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Purpose

May 4th, 2021

Written by Katy Winship

Purpose

/ˈpəːpəs/ - noun

The reason for which something is done or created or for which something exists.

'The purpose of the meeting is to appoint a trustee'

Similar: Motive, Motivation, Grounds, Cause, Impetus, Reason, Goal, Intention

If you haven’t already guessed, I’ve been thinking recently about what it means to have purpose. The coronavirus pandemic has got everybody thinking about, well, almost everything in their lives as we’ve all had a bit more time to ourselves in the last year. Nothing made us appreciate our privilege more than the clapping for carers that we all took part in weekly from the warmth of our doorsteps and many have made some life-changing decisions as a result. Undeniably, this time has made many of us question the direction of our lives and businesses, it’s made us take a step back and assess things and our contribution to society. It’s made us think about our purpose on the earth.

So, what is the purpose of "purpose"?

To quote the song “Purpose” from award-winning musical Avenue Q, “it's that little flame that lights a fire under your ass. It keeps you going strong like a car with a full tank of gas.”

And that’s right - having a purpose gives you a reason to exist and results in us being more satisfied with our lives. As humans, we can suffer serious psychological difficulties when we don’t have it. Without it you may suffer from “purpose anxiety” which manifests itself as frustration, depression, anger, low self-esteem, loss of hope and stress.

Having a clear sense of direction about your aims no doubt makes it easier to get out of bed every morning. We have a better sense of self and focus as we work towards our target. Studies have proven that when we feel like we are making a difference or a contribution a higher purpose, we are more content and have a healthier outlook on life.

I for one can vouch for this, as well as working for ACS I recently set up a charity, Lemonade, in honour of my best friend Vicki who died of ovarian cancer in January 2019, aged just 32. The purpose of Lemonade is to educate women about the early symptoms of the cancer as well as raise money for terminal patients so that they can fulfil wishes on their bucket lists. Being part of the charity with the other “lemonadies” gives me more life satisfaction and makes me feel I am making a positive difference.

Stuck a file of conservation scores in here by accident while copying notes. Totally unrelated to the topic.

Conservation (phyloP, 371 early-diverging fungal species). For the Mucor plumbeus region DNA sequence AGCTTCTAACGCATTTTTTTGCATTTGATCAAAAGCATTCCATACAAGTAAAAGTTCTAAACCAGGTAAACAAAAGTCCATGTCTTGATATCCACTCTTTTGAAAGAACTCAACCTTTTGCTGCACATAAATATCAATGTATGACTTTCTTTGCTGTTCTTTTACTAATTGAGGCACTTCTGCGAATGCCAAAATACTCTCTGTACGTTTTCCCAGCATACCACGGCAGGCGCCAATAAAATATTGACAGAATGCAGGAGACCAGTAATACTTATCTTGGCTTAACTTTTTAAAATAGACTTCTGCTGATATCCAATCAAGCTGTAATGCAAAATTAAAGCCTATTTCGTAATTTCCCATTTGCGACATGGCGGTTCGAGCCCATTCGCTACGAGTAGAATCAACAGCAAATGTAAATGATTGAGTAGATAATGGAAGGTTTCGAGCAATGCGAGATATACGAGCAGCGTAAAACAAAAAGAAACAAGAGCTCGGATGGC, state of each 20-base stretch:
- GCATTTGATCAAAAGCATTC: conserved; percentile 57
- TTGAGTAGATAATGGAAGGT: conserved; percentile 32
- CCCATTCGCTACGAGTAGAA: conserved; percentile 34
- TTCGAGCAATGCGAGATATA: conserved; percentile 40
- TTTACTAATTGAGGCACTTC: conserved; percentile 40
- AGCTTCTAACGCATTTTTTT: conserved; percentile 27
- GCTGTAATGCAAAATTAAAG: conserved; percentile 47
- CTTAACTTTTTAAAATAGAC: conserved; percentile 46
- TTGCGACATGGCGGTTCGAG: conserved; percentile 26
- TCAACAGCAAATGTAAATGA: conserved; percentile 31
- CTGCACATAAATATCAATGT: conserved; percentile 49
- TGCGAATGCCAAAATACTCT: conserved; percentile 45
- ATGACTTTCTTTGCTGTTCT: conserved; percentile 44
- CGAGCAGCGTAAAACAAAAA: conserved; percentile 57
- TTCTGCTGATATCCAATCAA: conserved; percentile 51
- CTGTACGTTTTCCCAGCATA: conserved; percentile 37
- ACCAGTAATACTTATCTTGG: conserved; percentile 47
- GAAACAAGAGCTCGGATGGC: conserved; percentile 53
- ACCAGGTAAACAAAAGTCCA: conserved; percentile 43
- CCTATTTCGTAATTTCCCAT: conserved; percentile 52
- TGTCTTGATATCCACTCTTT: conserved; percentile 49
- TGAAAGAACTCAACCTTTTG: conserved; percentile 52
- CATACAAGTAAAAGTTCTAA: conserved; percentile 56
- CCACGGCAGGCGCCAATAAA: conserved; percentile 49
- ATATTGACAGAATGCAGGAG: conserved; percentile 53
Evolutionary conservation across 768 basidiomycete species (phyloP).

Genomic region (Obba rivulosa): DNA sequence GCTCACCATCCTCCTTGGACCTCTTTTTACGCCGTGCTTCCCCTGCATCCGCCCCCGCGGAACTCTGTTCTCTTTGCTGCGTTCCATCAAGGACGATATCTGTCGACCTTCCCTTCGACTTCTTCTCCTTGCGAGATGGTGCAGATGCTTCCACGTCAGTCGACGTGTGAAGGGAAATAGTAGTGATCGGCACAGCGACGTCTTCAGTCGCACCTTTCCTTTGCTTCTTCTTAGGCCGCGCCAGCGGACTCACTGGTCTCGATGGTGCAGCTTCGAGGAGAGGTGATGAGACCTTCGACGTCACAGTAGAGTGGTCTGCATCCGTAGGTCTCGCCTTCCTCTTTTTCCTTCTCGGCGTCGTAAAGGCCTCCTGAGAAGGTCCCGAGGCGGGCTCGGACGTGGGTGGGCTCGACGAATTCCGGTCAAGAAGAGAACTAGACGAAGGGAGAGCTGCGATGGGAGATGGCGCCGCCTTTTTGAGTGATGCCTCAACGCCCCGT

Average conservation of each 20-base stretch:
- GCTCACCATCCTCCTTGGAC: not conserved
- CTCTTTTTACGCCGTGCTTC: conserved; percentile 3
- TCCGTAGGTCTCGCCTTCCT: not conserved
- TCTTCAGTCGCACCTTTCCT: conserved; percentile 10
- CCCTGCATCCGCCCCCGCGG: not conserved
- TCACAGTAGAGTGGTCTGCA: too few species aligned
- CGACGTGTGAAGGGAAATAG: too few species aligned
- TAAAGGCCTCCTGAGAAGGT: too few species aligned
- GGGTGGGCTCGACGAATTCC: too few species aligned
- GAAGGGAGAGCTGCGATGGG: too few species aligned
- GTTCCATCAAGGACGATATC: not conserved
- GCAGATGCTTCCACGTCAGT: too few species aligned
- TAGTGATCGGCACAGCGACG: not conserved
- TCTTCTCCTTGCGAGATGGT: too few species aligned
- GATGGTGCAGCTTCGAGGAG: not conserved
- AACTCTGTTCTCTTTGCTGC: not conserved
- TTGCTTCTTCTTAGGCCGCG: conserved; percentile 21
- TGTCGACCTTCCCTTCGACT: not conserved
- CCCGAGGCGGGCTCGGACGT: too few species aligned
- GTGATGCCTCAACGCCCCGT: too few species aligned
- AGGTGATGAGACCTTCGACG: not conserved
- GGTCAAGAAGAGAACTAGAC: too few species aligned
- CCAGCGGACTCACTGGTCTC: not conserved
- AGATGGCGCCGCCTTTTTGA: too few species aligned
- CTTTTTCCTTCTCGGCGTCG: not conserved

Mark Manson, best-selling author of “The subtle art of not giving a f*ck” says that when people ask, “What should I do with my life?” or “What is my life purpose?” what they’re actually asking is: “What can I do with my time that is important?” With me, raising awareness is an effective way to use my resources. Many people might consider it noble, but to me it’s just me fulfilling my purpose. And, of course, I want to make sure other women don’t lose their own best friends the way I did.

If you feel like you lack purpose you can find it with a bit of soul searching – ask yourself “what am I good at”, “what do I love to do?” and if your purpose it to help others, “what do I feel passionate about?” It’s important to remember that finding your purpose isn’t always straightforward and many people have more than one thing that brings meaning into their lives.

Purpose in business

Arguably, one of the most famous organisations with purpose is the BBC with its mission to inform, educate and entertain. Because it is publicly funded it must be accountable and be seen to be delivering something more valuable than light entertainment. But why is it important that other organisations have purpose?

With more and more social enterprises popping up there has been a shift in the business world with leaders realising the importance and benefits of having a strong purpose. When this exists the impact on employees, customers and other stakeholders is that they develop a sense of belonging, ownership, and responsibility.

Simon Sinek, motivational speaker, “unshakable optimist” and best-selling author says “people do business with those who believe what they believe. People don’t buy what you do; they buy why you do it”. I think what Sinek is saying is that if your business has a strong sense of purpose, you will have improved customer loyalty and better brand reputation.

Sinek has some very interesting things to say about the importance of WHY, basically, why organizations do what they do. Have a look here

Employee pride is also important to modern businesses. The ethics of a business is becoming a huge consideration for many youngsters when looking for employment; according to a PricewaterhouseCoopers study, millennials who have a strong connection to the purpose of their organisation are 5.3 times more likely to stay working there. This makes sense to me - when our values align with our employers’ and we are emotionally invested to what we feel is personally important, we are more determined to help the business succeed.

It’s proven that in the changing business world, purpose-led businesses are performing better. No longer can businesses focus on profit alone. Rob Dube, columnist for Forbes argues “for an organization to thrive, business leaders must think beyond numbers alone. They need to focus on people, purpose, and the planet.” And that’s exactly what ACS are doing.

With a common vision of making a positive impact, our business leaders want to see our business as a force for good and have empowered all employees to contribute ideas and ways that ACS can invest into achieving this goal.

If you want to find out more about our purpose at ACS click here.